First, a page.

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Farmers urged to use new seed varieties and technology

By Obare Osinde | February 10th 2020

Ag Managing Director Kenya Bureau of Standards (KEBS) Bernard Nguyo award quality management System tool, ISO 9001:2015 to Kenya Seed Company CEO Azariah Soi (left) at KEBS head office in Nairobi in 2018. [File]

Kenya Seed Company Managing Director Azariah Soi has advised farmers to prepare their land early for planting and use of modern technologies to boost yields.

Speaking in Kitale, Soi (pictured) said there were enough certified seed stocks in licensed stocklists across the country.

“We have adequate certified seed stocks to meet the demand from local farmers and our neighboring countries and it is critical that farmers avoid fake seeds in the market,” he said.

According to Mr Soi, the firm had delivered seed stocks to regions where the planting season is expected to kick off.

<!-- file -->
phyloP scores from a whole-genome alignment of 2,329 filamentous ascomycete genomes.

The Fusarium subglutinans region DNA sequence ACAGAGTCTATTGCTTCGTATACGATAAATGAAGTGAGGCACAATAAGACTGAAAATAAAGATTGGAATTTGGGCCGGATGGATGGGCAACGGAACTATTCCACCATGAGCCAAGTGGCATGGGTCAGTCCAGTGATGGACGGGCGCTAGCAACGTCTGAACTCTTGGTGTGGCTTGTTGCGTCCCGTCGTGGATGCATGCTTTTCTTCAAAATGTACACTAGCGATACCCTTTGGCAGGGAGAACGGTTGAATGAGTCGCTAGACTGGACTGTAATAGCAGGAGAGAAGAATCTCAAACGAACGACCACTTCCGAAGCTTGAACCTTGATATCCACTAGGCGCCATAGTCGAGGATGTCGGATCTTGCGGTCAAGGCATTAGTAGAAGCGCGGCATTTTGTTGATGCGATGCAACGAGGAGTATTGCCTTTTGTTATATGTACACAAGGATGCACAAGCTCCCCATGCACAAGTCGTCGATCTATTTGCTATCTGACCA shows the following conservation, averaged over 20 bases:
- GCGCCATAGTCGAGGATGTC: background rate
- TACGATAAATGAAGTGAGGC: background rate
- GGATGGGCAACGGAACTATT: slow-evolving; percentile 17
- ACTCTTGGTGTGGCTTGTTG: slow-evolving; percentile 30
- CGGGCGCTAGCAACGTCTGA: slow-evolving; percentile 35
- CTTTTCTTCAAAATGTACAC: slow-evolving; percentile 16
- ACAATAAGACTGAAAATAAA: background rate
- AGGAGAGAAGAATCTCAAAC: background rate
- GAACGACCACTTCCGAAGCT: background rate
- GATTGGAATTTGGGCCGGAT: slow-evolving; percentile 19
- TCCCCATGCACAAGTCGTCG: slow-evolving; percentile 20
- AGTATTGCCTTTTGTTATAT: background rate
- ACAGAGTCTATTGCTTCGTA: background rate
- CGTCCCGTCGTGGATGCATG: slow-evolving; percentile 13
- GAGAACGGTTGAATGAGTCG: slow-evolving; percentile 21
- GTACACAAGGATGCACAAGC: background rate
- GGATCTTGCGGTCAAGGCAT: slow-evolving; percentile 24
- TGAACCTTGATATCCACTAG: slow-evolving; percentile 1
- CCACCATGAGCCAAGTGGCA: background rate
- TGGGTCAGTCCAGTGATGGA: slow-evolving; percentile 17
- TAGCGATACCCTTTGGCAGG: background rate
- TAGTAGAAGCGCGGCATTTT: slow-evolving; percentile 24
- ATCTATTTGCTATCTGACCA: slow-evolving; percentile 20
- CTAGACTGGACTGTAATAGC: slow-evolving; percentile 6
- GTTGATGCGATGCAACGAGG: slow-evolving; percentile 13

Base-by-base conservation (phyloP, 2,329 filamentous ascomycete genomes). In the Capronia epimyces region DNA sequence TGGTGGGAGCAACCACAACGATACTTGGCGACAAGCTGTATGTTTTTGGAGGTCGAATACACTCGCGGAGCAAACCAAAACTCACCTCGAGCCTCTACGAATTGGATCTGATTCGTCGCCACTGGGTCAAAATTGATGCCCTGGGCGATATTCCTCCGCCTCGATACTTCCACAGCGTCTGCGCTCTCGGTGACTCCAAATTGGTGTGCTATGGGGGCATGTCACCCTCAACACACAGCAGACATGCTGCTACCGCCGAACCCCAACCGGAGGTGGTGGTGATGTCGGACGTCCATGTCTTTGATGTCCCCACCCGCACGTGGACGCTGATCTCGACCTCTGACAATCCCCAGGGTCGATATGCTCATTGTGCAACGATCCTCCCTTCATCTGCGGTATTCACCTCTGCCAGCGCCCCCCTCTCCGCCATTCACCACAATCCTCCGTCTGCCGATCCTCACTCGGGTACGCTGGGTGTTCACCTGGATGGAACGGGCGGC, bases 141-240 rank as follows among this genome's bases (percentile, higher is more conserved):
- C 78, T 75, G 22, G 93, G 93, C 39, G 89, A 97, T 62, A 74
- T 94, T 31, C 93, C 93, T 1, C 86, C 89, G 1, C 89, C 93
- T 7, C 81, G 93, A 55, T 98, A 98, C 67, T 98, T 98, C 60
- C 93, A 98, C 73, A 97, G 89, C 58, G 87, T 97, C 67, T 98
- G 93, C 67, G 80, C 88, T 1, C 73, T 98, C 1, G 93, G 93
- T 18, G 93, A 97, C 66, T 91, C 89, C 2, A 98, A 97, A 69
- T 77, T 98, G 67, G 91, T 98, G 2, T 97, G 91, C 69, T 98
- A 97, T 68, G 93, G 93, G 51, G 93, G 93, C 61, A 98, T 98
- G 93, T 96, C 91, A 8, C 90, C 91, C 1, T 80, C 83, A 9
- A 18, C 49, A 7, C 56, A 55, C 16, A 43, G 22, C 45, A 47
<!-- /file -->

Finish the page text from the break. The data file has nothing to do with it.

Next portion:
Soi said the company has partnered with local and international agricultural firms to enhance research and modern farming technologies.

The firm, he said, has developed up to 60 high yielding hybrids that were tolerant to pests, diseases and drought.

“We have given much focus on research. This has helped us to develop hybrids which are high yielding and resistant to diseases and drought,’’ said Soi.

The new maize seed varieties include H528, H530 and H531 specifically tailored to address the the Striga menace in Western and Nyanza region.

Other seed varieties include KSDV01 and WE1101 that are tailored for arid and semi arid areas.

Meanwhile, heavy rains in the North Rift have sparked uncertainty among local farmers who are not sure if they will persist.

 A spot-check indicated that a handful of farmers have already planted while others are uncertain on whether the rains will continue.

“We are uncertain of the rains but we have taken the risk to plant early. We are hopeful that the rains will continue to enable our crop germinate,” said John Kerich.

Good returns from last year’s crop have encouraged farmers to prepare their farms early in anticipation of better yields this season.

A 90-kilogramme bag of maize fetched Sh3,000 in 2019 compared to a price of Sh2,500 in 2018.

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